there is "Debian GNU/Linux" developed by an organization independent
from FSF.  Moreover in numerous technical documents I encounter the
term "GNU/Linux" used by people who are obviously not affiliated to
FSF, in contexts where it is necessary to distinguish between the
kernel and the operating system.  Wikipedia, while putting emphasis on
the desires of FSF, fails to make clear that people have practical
reasons for saying "GNU/Linux."  Failure to say that not everybody who
says "GNU/Linux" is prodded by FSF is a factual error.  Failure to
mention that people need to distinguish the kernel from the OS is
yet another.

Wikipedia may have helped thwart Russian President Putin's efforts to
rewrite history but it has been less successful in getting operating
system history straight.

I know of other instances of questionable quality.  Certain articles
on WW2 subjects exhibit stark differences in the Japanese page and the
English page.  It is easy to imagine this happening where disputes
surround the subject matter.  But I have also seen contradictions in
figures for which controversy is not known to exist.  Japanese and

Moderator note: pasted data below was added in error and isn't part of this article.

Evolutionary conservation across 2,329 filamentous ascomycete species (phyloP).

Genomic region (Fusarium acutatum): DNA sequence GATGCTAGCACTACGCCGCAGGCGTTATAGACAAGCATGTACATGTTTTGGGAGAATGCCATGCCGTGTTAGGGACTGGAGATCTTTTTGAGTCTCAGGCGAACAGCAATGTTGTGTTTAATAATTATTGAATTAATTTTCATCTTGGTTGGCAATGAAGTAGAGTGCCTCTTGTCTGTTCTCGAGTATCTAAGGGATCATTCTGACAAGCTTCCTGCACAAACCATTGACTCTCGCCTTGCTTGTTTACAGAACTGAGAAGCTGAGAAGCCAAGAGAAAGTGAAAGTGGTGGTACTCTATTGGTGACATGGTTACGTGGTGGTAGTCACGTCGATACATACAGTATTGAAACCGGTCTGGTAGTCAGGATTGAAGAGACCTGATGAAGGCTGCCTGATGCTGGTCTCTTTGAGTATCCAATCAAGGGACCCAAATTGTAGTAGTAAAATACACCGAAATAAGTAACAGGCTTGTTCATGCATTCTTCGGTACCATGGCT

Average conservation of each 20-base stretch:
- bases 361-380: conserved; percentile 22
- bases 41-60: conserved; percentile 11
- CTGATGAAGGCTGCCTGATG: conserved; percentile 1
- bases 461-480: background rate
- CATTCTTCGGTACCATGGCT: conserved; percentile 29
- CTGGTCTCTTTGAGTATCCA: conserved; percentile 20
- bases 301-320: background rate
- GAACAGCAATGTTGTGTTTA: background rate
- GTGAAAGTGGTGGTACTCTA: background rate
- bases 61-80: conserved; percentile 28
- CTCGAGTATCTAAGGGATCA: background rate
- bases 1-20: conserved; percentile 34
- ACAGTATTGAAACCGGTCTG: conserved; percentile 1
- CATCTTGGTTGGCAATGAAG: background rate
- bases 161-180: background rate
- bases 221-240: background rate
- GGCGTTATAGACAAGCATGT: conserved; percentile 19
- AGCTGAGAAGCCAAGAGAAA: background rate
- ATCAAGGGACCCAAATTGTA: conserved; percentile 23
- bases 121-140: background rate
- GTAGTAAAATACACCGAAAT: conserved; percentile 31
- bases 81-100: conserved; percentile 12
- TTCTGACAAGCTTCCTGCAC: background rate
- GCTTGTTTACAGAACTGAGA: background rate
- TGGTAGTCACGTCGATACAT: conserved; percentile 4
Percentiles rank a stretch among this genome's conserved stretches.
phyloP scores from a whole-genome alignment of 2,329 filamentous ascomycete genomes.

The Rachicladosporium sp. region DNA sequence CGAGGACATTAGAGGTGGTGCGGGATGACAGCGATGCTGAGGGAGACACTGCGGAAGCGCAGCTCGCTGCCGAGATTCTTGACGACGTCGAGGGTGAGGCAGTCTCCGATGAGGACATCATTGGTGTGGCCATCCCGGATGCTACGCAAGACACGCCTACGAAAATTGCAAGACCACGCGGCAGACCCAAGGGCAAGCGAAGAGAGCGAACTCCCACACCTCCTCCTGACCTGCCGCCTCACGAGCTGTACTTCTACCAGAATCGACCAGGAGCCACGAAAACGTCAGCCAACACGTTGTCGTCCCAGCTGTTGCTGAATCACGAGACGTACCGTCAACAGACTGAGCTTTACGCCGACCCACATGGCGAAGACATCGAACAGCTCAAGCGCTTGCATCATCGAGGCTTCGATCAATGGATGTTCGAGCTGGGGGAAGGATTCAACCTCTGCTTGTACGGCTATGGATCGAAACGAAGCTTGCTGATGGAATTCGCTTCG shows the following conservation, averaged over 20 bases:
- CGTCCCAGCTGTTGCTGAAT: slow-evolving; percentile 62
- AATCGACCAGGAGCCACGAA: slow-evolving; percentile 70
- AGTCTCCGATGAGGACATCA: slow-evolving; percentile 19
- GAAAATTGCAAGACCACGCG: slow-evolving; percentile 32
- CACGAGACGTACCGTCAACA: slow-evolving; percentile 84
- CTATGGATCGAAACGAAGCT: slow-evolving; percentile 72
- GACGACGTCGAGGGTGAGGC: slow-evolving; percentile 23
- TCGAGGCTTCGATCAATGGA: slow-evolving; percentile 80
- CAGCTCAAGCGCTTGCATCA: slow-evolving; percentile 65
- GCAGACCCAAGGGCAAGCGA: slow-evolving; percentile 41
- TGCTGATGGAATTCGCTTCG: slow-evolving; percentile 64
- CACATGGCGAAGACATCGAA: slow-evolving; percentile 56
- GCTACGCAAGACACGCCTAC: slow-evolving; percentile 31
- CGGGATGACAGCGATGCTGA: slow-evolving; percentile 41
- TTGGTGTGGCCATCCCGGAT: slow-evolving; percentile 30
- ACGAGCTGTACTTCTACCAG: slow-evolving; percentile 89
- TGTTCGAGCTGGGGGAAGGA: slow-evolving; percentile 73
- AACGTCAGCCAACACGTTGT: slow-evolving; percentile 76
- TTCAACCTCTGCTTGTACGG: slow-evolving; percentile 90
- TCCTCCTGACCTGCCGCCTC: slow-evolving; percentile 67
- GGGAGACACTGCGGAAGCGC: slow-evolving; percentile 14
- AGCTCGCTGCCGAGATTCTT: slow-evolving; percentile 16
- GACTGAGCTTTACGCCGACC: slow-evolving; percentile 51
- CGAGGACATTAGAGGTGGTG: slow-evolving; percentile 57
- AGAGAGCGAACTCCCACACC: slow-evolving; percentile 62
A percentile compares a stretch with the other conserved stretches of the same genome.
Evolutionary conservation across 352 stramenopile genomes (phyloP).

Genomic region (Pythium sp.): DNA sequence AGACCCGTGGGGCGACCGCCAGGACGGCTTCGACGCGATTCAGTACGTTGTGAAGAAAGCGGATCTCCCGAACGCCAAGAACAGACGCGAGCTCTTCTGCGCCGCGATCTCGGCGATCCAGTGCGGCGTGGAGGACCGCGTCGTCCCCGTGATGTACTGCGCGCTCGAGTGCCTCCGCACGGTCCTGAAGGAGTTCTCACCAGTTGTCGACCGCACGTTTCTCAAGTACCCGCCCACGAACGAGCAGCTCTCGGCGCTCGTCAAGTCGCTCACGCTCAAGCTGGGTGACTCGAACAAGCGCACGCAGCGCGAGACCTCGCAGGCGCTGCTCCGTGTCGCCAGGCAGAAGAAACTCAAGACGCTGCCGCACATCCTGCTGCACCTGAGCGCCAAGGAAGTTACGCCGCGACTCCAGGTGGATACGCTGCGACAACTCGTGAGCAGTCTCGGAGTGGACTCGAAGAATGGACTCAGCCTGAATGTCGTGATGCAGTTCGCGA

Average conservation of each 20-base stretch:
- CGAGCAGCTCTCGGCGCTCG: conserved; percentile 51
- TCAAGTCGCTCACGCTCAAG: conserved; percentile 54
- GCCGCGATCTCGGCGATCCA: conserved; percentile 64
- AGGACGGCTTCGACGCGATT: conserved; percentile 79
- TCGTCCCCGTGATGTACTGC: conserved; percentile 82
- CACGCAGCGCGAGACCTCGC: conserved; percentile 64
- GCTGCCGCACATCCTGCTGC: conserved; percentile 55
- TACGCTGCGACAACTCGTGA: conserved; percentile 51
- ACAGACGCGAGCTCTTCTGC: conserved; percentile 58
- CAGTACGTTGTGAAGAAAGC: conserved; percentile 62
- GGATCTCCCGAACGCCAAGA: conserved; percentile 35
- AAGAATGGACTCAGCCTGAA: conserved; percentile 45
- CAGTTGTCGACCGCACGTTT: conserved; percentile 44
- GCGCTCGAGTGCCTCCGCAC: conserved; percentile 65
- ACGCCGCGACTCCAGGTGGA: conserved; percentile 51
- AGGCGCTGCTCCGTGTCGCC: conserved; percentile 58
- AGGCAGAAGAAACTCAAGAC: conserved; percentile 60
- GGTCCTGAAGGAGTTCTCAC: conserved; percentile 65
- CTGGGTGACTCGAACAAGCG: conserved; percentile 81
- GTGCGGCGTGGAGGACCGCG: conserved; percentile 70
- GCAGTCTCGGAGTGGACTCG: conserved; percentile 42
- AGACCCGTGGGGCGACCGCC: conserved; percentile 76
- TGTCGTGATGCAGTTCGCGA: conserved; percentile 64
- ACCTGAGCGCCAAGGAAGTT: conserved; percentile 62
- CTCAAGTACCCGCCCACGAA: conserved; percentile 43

English Wikipedia pages on Japanese capital warships at times disagree
on the number of casualties at the time of sinking.  For the Shinano,
the world's largest aircraft carrier at the time, the difference is

Nowadays machine translation is widely available and Wikipedia encourages
its use.  If people who edit Wikipedia articles don't always check
the facts with the help of machine translation, it may well be that
they do not examine available references either.


Discussions of free software often presume that promotion is a good
thing.  The eagerness to promote may shove other aspects aside.

Even in a world with no proprietary software, people may suffer from
lack of freedom.  Computers are useful because they are accurate.
When fed false data, computers produce misleading output.

Imagine the captain of a sinking ship who is not sure how many
passengers are on board, or the capacity of each lifeboat.  Delays in
evacuation may put lives at risk.  An accurate computer running free
software won't help the captain if he does not have faith in the data
therein.  And when a person dies, loss of freedom is total and
irreversible.  The survivors are better off but also suffer from
dimininished freedom caused by physical and mental injuries and loss
of belongings.

Now consider an industrial setting.  False figures lead to defects.
Money, effort and time are spent dealing them instead of production
or development.  False figures take away the organization's freedom.

As important as the promotion of free software are efforts to ensure
that false facts and figures are not supplied as input to the systems.


Has anybody been monitoring the Wikipedia article on the "Linux"
operating system?  As stated above I notice that it is constantly
evolving.  I see the need to examine the article and the "GNU/Linux"
naming ordeal from an objective perspective.